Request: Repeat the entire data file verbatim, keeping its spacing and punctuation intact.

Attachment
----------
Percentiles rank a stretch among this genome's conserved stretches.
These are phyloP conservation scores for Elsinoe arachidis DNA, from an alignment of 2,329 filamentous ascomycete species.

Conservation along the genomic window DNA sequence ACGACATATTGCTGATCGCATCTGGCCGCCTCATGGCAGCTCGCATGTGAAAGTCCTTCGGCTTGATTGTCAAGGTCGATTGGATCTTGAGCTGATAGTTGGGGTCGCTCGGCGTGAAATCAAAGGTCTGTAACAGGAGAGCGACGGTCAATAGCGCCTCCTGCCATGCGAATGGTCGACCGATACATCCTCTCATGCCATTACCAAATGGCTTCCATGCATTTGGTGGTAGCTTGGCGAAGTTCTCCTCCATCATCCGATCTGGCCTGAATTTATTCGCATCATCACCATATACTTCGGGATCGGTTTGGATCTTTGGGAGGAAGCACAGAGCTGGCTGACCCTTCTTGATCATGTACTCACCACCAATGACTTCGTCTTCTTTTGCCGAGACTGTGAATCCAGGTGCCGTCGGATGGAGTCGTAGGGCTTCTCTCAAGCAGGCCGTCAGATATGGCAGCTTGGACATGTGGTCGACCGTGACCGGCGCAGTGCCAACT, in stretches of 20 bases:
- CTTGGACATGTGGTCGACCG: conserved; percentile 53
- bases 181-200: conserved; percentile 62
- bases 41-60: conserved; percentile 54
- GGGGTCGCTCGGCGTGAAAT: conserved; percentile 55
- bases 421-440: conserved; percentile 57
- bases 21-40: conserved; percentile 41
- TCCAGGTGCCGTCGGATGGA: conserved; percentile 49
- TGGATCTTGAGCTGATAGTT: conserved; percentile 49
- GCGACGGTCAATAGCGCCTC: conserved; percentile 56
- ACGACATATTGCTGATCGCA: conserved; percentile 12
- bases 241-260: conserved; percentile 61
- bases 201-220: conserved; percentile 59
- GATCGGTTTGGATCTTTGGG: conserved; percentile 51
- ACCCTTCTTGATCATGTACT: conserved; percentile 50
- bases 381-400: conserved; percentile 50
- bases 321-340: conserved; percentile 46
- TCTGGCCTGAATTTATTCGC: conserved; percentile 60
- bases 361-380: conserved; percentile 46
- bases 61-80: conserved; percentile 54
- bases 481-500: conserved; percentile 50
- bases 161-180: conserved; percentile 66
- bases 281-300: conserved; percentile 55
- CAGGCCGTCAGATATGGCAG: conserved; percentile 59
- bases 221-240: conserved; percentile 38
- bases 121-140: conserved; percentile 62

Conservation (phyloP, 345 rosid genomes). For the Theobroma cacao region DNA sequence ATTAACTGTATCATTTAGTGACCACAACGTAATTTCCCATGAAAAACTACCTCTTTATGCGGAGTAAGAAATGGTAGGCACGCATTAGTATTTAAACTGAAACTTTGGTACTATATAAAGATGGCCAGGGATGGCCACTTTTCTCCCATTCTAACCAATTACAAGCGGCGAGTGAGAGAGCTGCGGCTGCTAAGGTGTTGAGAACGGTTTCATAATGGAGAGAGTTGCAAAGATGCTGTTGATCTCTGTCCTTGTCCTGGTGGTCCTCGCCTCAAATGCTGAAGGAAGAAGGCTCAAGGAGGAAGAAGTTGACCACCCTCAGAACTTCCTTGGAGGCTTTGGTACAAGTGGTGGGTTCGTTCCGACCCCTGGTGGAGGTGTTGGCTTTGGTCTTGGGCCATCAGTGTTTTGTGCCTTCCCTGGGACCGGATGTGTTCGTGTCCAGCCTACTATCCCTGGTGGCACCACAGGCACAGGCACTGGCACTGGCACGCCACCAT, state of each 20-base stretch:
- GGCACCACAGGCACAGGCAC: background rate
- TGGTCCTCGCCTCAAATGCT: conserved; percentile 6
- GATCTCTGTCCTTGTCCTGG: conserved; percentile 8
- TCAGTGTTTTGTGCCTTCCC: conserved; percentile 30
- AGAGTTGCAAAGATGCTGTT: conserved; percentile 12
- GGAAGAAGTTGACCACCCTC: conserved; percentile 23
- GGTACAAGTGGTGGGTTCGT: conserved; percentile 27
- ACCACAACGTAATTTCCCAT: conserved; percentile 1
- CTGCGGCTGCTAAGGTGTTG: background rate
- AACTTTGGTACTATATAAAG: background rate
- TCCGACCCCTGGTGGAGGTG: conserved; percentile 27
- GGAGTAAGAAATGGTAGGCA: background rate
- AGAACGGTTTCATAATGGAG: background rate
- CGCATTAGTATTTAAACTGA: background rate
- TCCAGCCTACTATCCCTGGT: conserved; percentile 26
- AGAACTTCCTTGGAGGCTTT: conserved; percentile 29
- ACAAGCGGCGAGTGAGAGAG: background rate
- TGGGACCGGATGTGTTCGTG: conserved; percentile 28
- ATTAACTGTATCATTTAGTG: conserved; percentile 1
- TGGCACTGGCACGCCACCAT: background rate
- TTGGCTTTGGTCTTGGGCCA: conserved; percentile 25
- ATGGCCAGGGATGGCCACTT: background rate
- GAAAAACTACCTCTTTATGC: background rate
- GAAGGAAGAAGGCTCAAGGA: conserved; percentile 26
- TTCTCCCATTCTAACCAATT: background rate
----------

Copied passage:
Percentiles rank a stretch among this genome's conserved stretches.
These are phyloP conservation scores for Elsinoe arachidis DNA, from an alignment of 2,329 filamentous ascomycete species.

Conservation along the genomic window DNA sequence ACGACATATTGCTGATCGCATCTGGCCGCCTCATGGCAGCTCGCATGTGAAAGTCCTTCGGCTTGATTGTCAAGGTCGATTGGATCTTGAGCTGATAGTTGGGGTCGCTCGGCGTGAAATCAAAGGTCTGTAACAGGAGAGCGACGGTCAATAGCGCCTCCTGCCATGCGAATGGTCGACCGATACATCCTCTCATGCCATTACCAAATGGCTTCCATGCATTTGGTGGTAGCTTGGCGAAGTTCTCCTCCATCATCCGATCTGGCCTGAATTTATTCGCATCATCACCATATACTTCGGGATCGGTTTGGATCTTTGGGAGGAAGCACAGAGCTGGCTGACCCTTCTTGATCATGTACTCACCACCAATGACTTCGTCTTCTTTTGCCGAGACTGTGAATCCAGGTGCCGTCGGATGGAGTCGTAGGGCTTCTCTCAAGCAGGCCGTCAGATATGGCAGCTTGGACATGTGGTCGACCGTGACCGGCGCAGTGCCAACT, in stretches of 20 bases:
- CTTGGACATGTGGTCGACCG: conserved; percentile 53
- bases 181-200: conserved; percentile 62
- bases 41-60: conserved; percentile 54
- GGGGTCGCTCGGCGTGAAAT: conserved; percentile 55
- bases 421-440: conserved; percentile 57
- bases 21-40: conserved; percentile 41
- TCCAGGTGCCGTCGGATGGA: conserved; percentile 49
- TGGATCTTGAGCTGATAGTT: conserved; percentile 49
- GCGACGGTCAATAGCGCCTC: conserved; percentile 56
- ACGACATATTGCTGATCGCA: conserved; percentile 12
- bases 241-260: conserved; percentile 61
- bases 201-220: conserved; percentile 59
- GATCGGTTTGGATCTTTGGG: conserved; percentile 51
- ACCCTTCTTGATCATGTACT: conserved; percentile 50
- bases 381-400: conserved; percentile 50
- bases 321-340: conserved; percentile 46
- TCTGGCCTGAATTTATTCGC: conserved; percentile 60
- bases 361-380: conserved; percentile 46
- bases 61-80: conserved; percentile 54
- bases 481-500: conserved; percentile 50
- bases 161-180: conserved; percentile 66
- bases 281-300: conserved; percentile 55
- CAGGCCGTCAGATATGGCAG: conserved; percentile 59
- bases 221-240: conserved; percentile 38
- bases 121-140: conserved; percentile 62

Conservation (phyloP, 345 rosid genomes). For the Theobroma cacao region DNA sequence ATTAACTGTATCATTTAGTGACCACAACGTAATTTCCCATGAAAAACTACCTCTTTATGCGGAGTAAGAAATGGTAGGCACGCATTAGTATTTAAACTGAAACTTTGGTACTATATAAAGATGGCCAGGGATGGCCACTTTTCTCCCATTCTAACCAATTACAAGCGGCGAGTGAGAGAGCTGCGGCTGCTAAGGTGTTGAGAACGGTTTCATAATGGAGAGAGTTGCAAAGATGCTGTTGATCTCTGTCCTTGTCCTGGTGGTCCTCGCCTCAAATGCTGAAGGAAGAAGGCTCAAGGAGGAAGAAGTTGACCACCCTCAGAACTTCCTTGGAGGCTTTGGTACAAGTGGTGGGTTCGTTCCGACCCCTGGTGGAGGTGTTGGCTTTGGTCTTGGGCCATCAGTGTTTTGTGCCTTCCCTGGGACCGGATGTGTTCGTGTCCAGCCTACTATCCCTGGTGGCACCACAGGCACAGGCACTGGCACTGGCACGCCACCAT, state of each 20-base stretch:
- GGCACCACAGGCACAGGCAC: background rate
- TGGTCCTCGCCTCAAATGCT: conserved; percentile 6
- GATCTCTGTCCTTGTCCTGG: conserved; percentile 8
- TCAGTGTTTTGTGCCTTCCC: conserved; percentile 30
- AGAGTTGCAAAGATGCTGTT: conserved; percentile 12
- GGAAGAAGTTGACCACCCTC: conserved; percentile 23
- GGTACAAGTGGTGGGTTCGT: conserved; percentile 27
- ACCACAACGTAATTTCCCAT: conserved; percentile 1
- CTGCGGCTGCTAAGGTGTTG: background rate
- AACTTTGGTACTATATAAAG: background rate
- TCCGACCCCTGGTGGAGGTG: conserved; percentile 27
- GGAGTAAGAAATGGTAGGCA: background rate
- AGAACGGTTTCATAATGGAG: background rate
- CGCATTAGTATTTAAACTGA: background rate
- TCCAGCCTACTATCCCTGGT: conserved; percentile 26
- AGAACTTCCTTGGAGGCTTT: conserved; percentile 29
- ACAAGCGGCGAGTGAGAGAG: background rate
- TGGGACCGGATGTGTTCGTG: conserved; percentile 28
- ATTAACTGTATCATTTAGTG: conserved; percentile 1
- TGGCACTGGCACGCCACCAT: background rate
- TTGGCTTTGGTCTTGGGCCA: conserved; percentile 25
- ATGGCCAGGGATGGCCACTT: background rate
- GAAAAACTACCTCTTTATGC: background rate
- GAAGGAAGAAGGCTCAAGGA: conserved; percentile 26
- TTCTCCCATTCTAACCAATT: background rate